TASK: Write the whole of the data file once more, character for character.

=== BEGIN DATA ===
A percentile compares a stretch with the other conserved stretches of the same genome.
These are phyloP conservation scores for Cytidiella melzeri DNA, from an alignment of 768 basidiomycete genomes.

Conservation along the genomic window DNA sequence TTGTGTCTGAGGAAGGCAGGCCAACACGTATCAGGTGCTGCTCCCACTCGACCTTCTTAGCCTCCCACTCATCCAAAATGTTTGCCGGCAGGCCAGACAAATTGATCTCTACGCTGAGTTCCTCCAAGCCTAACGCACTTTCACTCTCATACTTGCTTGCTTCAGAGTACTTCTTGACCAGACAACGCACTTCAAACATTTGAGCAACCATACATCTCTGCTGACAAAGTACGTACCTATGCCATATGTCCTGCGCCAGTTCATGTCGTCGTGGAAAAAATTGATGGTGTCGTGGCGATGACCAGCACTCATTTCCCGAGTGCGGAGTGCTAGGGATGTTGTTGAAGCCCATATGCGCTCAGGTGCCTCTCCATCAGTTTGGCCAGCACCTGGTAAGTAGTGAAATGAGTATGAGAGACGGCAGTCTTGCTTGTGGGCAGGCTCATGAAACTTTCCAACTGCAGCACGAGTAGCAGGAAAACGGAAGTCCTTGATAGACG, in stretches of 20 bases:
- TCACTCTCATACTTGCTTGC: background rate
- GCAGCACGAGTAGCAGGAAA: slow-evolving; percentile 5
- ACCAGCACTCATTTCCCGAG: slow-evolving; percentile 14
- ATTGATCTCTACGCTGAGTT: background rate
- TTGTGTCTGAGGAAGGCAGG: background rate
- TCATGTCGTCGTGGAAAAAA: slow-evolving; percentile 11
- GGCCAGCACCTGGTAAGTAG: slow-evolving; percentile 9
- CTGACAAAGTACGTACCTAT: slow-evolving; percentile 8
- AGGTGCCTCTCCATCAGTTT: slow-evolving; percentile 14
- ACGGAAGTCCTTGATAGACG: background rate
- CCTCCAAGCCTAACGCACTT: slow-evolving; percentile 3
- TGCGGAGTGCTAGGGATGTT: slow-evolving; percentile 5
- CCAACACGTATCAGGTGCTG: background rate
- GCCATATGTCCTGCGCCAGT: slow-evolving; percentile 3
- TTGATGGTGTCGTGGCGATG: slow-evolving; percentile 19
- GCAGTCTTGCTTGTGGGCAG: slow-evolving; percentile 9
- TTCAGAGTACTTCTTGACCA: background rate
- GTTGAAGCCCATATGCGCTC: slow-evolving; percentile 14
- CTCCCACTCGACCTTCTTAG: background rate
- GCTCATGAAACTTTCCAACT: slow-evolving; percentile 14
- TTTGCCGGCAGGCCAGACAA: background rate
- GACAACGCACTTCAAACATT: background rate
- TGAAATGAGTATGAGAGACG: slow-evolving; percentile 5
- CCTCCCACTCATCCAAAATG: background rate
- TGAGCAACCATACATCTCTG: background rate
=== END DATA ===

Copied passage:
A percentile compares a stretch with the other conserved stretches of the same genome.
These are phyloP conservation scores for Cytidiella melzeri DNA, from an alignment of 768 basidiomycete genomes.

Conservation along the genomic window DNA sequence TTGTGTCTGAGGAAGGCAGGCCAACACGTATCAGGTGCTGCTCCCACTCGACCTTCTTAGCCTCCCACTCATCCAAAATGTTTGCCGGCAGGCCAGACAAATTGATCTCTACGCTGAGTTCCTCCAAGCCTAACGCACTTTCACTCTCATACTTGCTTGCTTCAGAGTACTTCTTGACCAGACAACGCACTTCAAACATTTGAGCAACCATACATCTCTGCTGACAAAGTACGTACCTATGCCATATGTCCTGCGCCAGTTCATGTCGTCGTGGAAAAAATTGATGGTGTCGTGGCGATGACCAGCACTCATTTCCCGAGTGCGGAGTGCTAGGGATGTTGTTGAAGCCCATATGCGCTCAGGTGCCTCTCCATCAGTTTGGCCAGCACCTGGTAAGTAGTGAAATGAGTATGAGAGACGGCAGTCTTGCTTGTGGGCAGGCTCATGAAACTTTCCAACTGCAGCACGAGTAGCAGGAAAACGGAAGTCCTTGATAGACG, in stretches of 20 bases:
- TCACTCTCATACTTGCTTGC: background rate
- GCAGCACGAGTAGCAGGAAA: slow-evolving; percentile 5
- ACCAGCACTCATTTCCCGAG: slow-evolving; percentile 14
- ATTGATCTCTACGCTGAGTT: background rate
- TTGTGTCTGAGGAAGGCAGG: background rate
- TCATGTCGTCGTGGAAAAAA: slow-evolving; percentile 11
- GGCCAGCACCTGGTAAGTAG: slow-evolving; percentile 9
- CTGACAAAGTACGTACCTAT: slow-evolving; percentile 8
- AGGTGCCTCTCCATCAGTTT: slow-evolving; percentile 14
- ACGGAAGTCCTTGATAGACG: background rate
- CCTCCAAGCCTAACGCACTT: slow-evolving; percentile 3
- TGCGGAGTGCTAGGGATGTT: slow-evolving; percentile 5
- CCAACACGTATCAGGTGCTG: background rate
- GCCATATGTCCTGCGCCAGT: slow-evolving; percentile 3
- TTGATGGTGTCGTGGCGATG: slow-evolving; percentile 19
- GCAGTCTTGCTTGTGGGCAG: slow-evolving; percentile 9
- TTCAGAGTACTTCTTGACCA: background rate
- GTTGAAGCCCATATGCGCTC: slow-evolving; percentile 14
- CTCCCACTCGACCTTCTTAG: background rate
- GCTCATGAAACTTTCCAACT: slow-evolving; percentile 14
- TTTGCCGGCAGGCCAGACAA: background rate
- GACAACGCACTTCAAACATT: background rate
- TGAAATGAGTATGAGAGACG: slow-evolving; percentile 5
- CCTCCCACTCATCCAAAATG: background rate
- TGAGCAACCATACATCTCTG: background rate